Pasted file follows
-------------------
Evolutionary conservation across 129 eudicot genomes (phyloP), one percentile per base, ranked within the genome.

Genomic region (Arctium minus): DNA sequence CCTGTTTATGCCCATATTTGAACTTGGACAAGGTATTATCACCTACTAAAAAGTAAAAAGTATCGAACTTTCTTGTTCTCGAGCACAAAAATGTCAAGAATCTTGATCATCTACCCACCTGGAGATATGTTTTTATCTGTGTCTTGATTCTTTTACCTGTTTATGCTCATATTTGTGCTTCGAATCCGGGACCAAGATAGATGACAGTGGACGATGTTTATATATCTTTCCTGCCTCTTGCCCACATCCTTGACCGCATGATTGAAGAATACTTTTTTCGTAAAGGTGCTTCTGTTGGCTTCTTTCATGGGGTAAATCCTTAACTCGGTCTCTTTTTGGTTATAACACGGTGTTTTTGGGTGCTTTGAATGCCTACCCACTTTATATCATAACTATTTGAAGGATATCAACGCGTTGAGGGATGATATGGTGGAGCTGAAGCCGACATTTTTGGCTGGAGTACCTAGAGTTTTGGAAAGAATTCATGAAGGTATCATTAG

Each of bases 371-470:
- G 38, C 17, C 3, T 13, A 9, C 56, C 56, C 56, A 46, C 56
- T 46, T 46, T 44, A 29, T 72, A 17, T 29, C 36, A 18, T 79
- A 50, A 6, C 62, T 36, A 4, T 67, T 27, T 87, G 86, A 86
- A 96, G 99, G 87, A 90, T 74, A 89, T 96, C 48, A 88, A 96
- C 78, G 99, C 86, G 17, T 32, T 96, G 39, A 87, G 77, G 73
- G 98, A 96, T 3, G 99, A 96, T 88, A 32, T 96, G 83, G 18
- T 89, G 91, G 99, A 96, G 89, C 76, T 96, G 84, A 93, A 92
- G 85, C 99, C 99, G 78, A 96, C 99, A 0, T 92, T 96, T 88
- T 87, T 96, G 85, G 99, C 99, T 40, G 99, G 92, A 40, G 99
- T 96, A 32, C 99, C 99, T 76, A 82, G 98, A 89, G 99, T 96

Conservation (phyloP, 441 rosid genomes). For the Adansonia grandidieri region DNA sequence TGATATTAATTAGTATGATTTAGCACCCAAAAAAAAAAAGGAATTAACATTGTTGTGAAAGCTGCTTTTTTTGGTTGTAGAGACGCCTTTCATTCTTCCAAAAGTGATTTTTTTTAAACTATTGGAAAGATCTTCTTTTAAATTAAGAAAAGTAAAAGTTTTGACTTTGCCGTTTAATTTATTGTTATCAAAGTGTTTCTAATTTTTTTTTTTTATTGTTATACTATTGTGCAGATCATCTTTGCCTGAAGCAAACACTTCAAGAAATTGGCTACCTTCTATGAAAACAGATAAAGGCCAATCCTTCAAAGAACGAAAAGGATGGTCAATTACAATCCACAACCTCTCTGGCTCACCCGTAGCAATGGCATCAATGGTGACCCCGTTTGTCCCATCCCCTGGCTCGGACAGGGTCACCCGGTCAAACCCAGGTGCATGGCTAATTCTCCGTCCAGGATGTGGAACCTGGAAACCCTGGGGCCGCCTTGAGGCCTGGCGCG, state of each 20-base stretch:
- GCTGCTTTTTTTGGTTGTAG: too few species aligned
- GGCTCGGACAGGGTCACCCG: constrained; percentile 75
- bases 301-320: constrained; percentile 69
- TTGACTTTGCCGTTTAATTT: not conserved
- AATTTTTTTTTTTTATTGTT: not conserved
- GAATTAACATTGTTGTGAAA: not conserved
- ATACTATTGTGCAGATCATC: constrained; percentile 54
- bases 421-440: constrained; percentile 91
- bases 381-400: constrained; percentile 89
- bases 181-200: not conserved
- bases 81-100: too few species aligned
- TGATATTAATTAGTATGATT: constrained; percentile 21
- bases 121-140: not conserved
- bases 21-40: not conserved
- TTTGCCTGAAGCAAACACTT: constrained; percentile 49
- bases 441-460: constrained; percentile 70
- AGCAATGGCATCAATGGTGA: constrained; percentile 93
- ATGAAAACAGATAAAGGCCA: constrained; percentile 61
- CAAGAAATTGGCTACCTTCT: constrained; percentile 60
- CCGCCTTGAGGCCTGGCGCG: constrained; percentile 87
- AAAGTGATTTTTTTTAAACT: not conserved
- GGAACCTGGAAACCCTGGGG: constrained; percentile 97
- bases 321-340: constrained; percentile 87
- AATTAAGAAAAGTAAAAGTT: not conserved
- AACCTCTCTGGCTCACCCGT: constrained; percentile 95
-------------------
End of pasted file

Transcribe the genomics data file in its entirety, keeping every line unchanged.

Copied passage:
Evolutionary conservation across 129 eudicot genomes (phyloP), one percentile per base, ranked within the genome.

Genomic region (Arctium minus): DNA sequence CCTGTTTATGCCCATATTTGAACTTGGACAAGGTATTATCACCTACTAAAAAGTAAAAAGTATCGAACTTTCTTGTTCTCGAGCACAAAAATGTCAAGAATCTTGATCATCTACCCACCTGGAGATATGTTTTTATCTGTGTCTTGATTCTTTTACCTGTTTATGCTCATATTTGTGCTTCGAATCCGGGACCAAGATAGATGACAGTGGACGATGTTTATATATCTTTCCTGCCTCTTGCCCACATCCTTGACCGCATGATTGAAGAATACTTTTTTCGTAAAGGTGCTTCTGTTGGCTTCTTTCATGGGGTAAATCCTTAACTCGGTCTCTTTTTGGTTATAACACGGTGTTTTTGGGTGCTTTGAATGCCTACCCACTTTATATCATAACTATTTGAAGGATATCAACGCGTTGAGGGATGATATGGTGGAGCTGAAGCCGACATTTTTGGCTGGAGTACCTAGAGTTTTGGAAAGAATTCATGAAGGTATCATTAG

Each of bases 371-470:
- G 38, C 17, C 3, T 13, A 9, C 56, C 56, C 56, A 46, C 56
- T 46, T 46, T 44, A 29, T 72, A 17, T 29, C 36, A 18, T 79
- A 50, A 6, C 62, T 36, A 4, T 67, T 27, T 87, G 86, A 86
- A 96, G 99, G 87, A 90, T 74, A 89, T 96, C 48, A 88, A 96
- C 78, G 99, C 86, G 17, T 32, T 96, G 39, A 87, G 77, G 73
- G 98, A 96, T 3, G 99, A 96, T 88, A 32, T 96, G 83, G 18
- T 89, G 91, G 99, A 96, G 89, C 76, T 96, G 84, A 93, A 92
- G 85, C 99, C 99, G 78, A 96, C 99, A 0, T 92, T 96, T 88
- T 87, T 96, G 85, G 99, C 99, T 40, G 99, G 92, A 40, G 99
- T 96, A 32, C 99, C 99, T 76, A 82, G 98, A 89, G 99, T 96

Conservation (phyloP, 441 rosid genomes). For the Adansonia grandidieri region DNA sequence TGATATTAATTAGTATGATTTAGCACCCAAAAAAAAAAAGGAATTAACATTGTTGTGAAAGCTGCTTTTTTTGGTTGTAGAGACGCCTTTCATTCTTCCAAAAGTGATTTTTTTTAAACTATTGGAAAGATCTTCTTTTAAATTAAGAAAAGTAAAAGTTTTGACTTTGCCGTTTAATTTATTGTTATCAAAGTGTTTCTAATTTTTTTTTTTTATTGTTATACTATTGTGCAGATCATCTTTGCCTGAAGCAAACACTTCAAGAAATTGGCTACCTTCTATGAAAACAGATAAAGGCCAATCCTTCAAAGAACGAAAAGGATGGTCAATTACAATCCACAACCTCTCTGGCTCACCCGTAGCAATGGCATCAATGGTGACCCCGTTTGTCCCATCCCCTGGCTCGGACAGGGTCACCCGGTCAAACCCAGGTGCATGGCTAATTCTCCGTCCAGGATGTGGAACCTGGAAACCCTGGGGCCGCCTTGAGGCCTGGCGCG, state of each 20-base stretch:
- GCTGCTTTTTTTGGTTGTAG: too few species aligned
- GGCTCGGACAGGGTCACCCG: constrained; percentile 75
- bases 301-320: constrained; percentile 69
- TTGACTTTGCCGTTTAATTT: not conserved
- AATTTTTTTTTTTTATTGTT: not conserved
- GAATTAACATTGTTGTGAAA: not conserved
- ATACTATTGTGCAGATCATC: constrained; percentile 54
- bases 421-440: constrained; percentile 91
- bases 381-400: constrained; percentile 89
- bases 181-200: not conserved
- bases 81-100: too few species aligned
- TGATATTAATTAGTATGATT: constrained; percentile 21
- bases 121-140: not conserved
- bases 21-40: not conserved
- TTTGCCTGAAGCAAACACTT: constrained; percentile 49
- bases 441-460: constrained; percentile 70
- AGCAATGGCATCAATGGTGA: constrained; percentile 93
- ATGAAAACAGATAAAGGCCA: constrained; percentile 61
- CAAGAAATTGGCTACCTTCT: constrained; percentile 60
- CCGCCTTGAGGCCTGGCGCG: constrained; percentile 87
- AAAGTGATTTTTTTTAAACT: not conserved
- GGAACCTGGAAACCCTGGGG: constrained; percentile 97
- bases 321-340: constrained; percentile 87
- AATTAAGAAAAGTAAAAGTT: not conserved
- AACCTCTCTGGCTCACCCGT: constrained; percentile 95